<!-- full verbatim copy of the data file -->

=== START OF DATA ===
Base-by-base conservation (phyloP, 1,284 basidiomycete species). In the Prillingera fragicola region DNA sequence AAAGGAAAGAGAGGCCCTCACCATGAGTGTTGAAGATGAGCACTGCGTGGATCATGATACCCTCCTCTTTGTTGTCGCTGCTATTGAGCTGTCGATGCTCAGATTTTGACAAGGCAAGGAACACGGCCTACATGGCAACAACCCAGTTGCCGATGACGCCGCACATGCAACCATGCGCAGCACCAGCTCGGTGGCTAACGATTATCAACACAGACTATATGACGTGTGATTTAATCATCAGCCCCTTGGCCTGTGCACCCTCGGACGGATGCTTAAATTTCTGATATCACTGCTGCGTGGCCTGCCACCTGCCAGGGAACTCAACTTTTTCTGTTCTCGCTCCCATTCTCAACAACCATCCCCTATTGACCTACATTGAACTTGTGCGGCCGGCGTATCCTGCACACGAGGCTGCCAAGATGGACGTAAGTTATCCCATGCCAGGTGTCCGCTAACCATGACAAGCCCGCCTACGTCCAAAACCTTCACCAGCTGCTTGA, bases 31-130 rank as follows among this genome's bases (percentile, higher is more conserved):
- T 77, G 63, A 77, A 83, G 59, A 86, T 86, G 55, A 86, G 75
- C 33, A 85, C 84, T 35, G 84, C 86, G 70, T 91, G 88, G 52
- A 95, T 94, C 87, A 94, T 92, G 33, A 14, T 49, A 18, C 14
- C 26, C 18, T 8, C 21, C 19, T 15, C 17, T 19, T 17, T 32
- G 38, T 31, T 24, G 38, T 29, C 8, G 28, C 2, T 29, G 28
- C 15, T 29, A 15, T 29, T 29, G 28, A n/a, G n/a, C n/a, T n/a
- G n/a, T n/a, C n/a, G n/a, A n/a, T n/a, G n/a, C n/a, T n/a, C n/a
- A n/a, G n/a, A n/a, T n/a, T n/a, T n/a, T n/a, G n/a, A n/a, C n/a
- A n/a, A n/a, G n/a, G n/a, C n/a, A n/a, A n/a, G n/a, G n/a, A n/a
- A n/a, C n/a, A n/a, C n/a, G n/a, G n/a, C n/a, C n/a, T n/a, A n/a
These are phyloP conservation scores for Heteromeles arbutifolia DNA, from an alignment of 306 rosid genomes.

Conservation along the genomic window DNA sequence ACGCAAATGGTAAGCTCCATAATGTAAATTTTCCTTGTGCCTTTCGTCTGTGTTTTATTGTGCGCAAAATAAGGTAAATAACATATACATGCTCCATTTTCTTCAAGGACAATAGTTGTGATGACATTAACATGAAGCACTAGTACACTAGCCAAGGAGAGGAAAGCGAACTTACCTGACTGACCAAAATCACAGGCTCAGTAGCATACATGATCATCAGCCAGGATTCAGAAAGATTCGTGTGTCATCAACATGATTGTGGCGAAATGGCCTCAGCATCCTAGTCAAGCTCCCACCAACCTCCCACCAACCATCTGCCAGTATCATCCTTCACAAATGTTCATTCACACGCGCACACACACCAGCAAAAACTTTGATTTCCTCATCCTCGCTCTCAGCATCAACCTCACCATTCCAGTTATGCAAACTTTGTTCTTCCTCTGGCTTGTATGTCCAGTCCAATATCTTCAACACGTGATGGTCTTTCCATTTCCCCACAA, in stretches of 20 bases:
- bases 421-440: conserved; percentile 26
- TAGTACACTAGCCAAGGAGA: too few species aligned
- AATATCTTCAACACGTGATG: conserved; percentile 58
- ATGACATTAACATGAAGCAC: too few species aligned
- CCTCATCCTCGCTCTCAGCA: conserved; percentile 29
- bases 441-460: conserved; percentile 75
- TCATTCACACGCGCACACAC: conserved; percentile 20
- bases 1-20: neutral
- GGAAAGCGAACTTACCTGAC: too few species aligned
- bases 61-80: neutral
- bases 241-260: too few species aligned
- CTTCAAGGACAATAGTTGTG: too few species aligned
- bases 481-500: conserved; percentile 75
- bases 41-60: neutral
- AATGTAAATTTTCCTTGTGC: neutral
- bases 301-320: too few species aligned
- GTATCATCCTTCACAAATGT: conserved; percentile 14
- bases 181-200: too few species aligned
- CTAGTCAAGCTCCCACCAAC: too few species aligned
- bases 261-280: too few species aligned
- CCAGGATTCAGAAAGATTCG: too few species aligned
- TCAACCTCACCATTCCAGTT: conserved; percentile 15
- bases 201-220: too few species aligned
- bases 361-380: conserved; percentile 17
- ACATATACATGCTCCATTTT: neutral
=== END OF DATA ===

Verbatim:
Base-by-base conservation (phyloP, 1,284 basidiomycete species). In the Prillingera fragicola region DNA sequence AAAGGAAAGAGAGGCCCTCACCATGAGTGTTGAAGATGAGCACTGCGTGGATCATGATACCCTCCTCTTTGTTGTCGCTGCTATTGAGCTGTCGATGCTCAGATTTTGACAAGGCAAGGAACACGGCCTACATGGCAACAACCCAGTTGCCGATGACGCCGCACATGCAACCATGCGCAGCACCAGCTCGGTGGCTAACGATTATCAACACAGACTATATGACGTGTGATTTAATCATCAGCCCCTTGGCCTGTGCACCCTCGGACGGATGCTTAAATTTCTGATATCACTGCTGCGTGGCCTGCCACCTGCCAGGGAACTCAACTTTTTCTGTTCTCGCTCCCATTCTCAACAACCATCCCCTATTGACCTACATTGAACTTGTGCGGCCGGCGTATCCTGCACACGAGGCTGCCAAGATGGACGTAAGTTATCCCATGCCAGGTGTCCGCTAACCATGACAAGCCCGCCTACGTCCAAAACCTTCACCAGCTGCTTGA, bases 31-130 rank as follows among this genome's bases (percentile, higher is more conserved):
- T 77, G 63, A 77, A 83, G 59, A 86, T 86, G 55, A 86, G 75
- C 33, A 85, C 84, T 35, G 84, C 86, G 70, T 91, G 88, G 52
- A 95, T 94, C 87, A 94, T 92, G 33, A 14, T 49, A 18, C 14
- C 26, C 18, T 8, C 21, C 19, T 15, C 17, T 19, T 17, T 32
- G 38, T 31, T 24, G 38, T 29, C 8, G 28, C 2, T 29, G 28
- C 15, T 29, A 15, T 29, T 29, G 28, A n/a, G n/a, C n/a, T n/a
- G n/a, T n/a, C n/a, G n/a, A n/a, T n/a, G n/a, C n/a, T n/a, C n/a
- A n/a, G n/a, A n/a, T n/a, T n/a, T n/a, T n/a, G n/a, A n/a, C n/a
- A n/a, A n/a, G n/a, G n/a, C n/a, A n/a, A n/a, G n/a, G n/a, A n/a
- A n/a, C n/a, A n/a, C n/a, G n/a, G n/a, C n/a, C n/a, T n/a, A n/a
These are phyloP conservation scores for Heteromeles arbutifolia DNA, from an alignment of 306 rosid genomes.

Conservation along the genomic window DNA sequence ACGCAAATGGTAAGCTCCATAATGTAAATTTTCCTTGTGCCTTTCGTCTGTGTTTTATTGTGCGCAAAATAAGGTAAATAACATATACATGCTCCATTTTCTTCAAGGACAATAGTTGTGATGACATTAACATGAAGCACTAGTACACTAGCCAAGGAGAGGAAAGCGAACTTACCTGACTGACCAAAATCACAGGCTCAGTAGCATACATGATCATCAGCCAGGATTCAGAAAGATTCGTGTGTCATCAACATGATTGTGGCGAAATGGCCTCAGCATCCTAGTCAAGCTCCCACCAACCTCCCACCAACCATCTGCCAGTATCATCCTTCACAAATGTTCATTCACACGCGCACACACACCAGCAAAAACTTTGATTTCCTCATCCTCGCTCTCAGCATCAACCTCACCATTCCAGTTATGCAAACTTTGTTCTTCCTCTGGCTTGTATGTCCAGTCCAATATCTTCAACACGTGATGGTCTTTCCATTTCCCCACAA, in stretches of 20 bases:
- bases 421-440: conserved; percentile 26
- TAGTACACTAGCCAAGGAGA: too few species aligned
- AATATCTTCAACACGTGATG: conserved; percentile 58
- ATGACATTAACATGAAGCAC: too few species aligned
- CCTCATCCTCGCTCTCAGCA: conserved; percentile 29
- bases 441-460: conserved; percentile 75
- TCATTCACACGCGCACACAC: conserved; percentile 20
- bases 1-20: neutral
- GGAAAGCGAACTTACCTGAC: too few species aligned
- bases 61-80: neutral
- bases 241-260: too few species aligned
- CTTCAAGGACAATAGTTGTG: too few species aligned
- bases 481-500: conserved; percentile 75
- bases 41-60: neutral
- AATGTAAATTTTCCTTGTGC: neutral
- bases 301-320: too few species aligned
- GTATCATCCTTCACAAATGT: conserved; percentile 14
- bases 181-200: too few species aligned
- CTAGTCAAGCTCCCACCAAC: too few species aligned
- bases 261-280: too few species aligned
- CCAGGATTCAGAAAGATTCG: too few species aligned
- TCAACCTCACCATTCCAGTT: conserved; percentile 15
- bases 201-220: too few species aligned
- bases 361-380: conserved; percentile 17
- ACATATACATGCTCCATTTT: neutral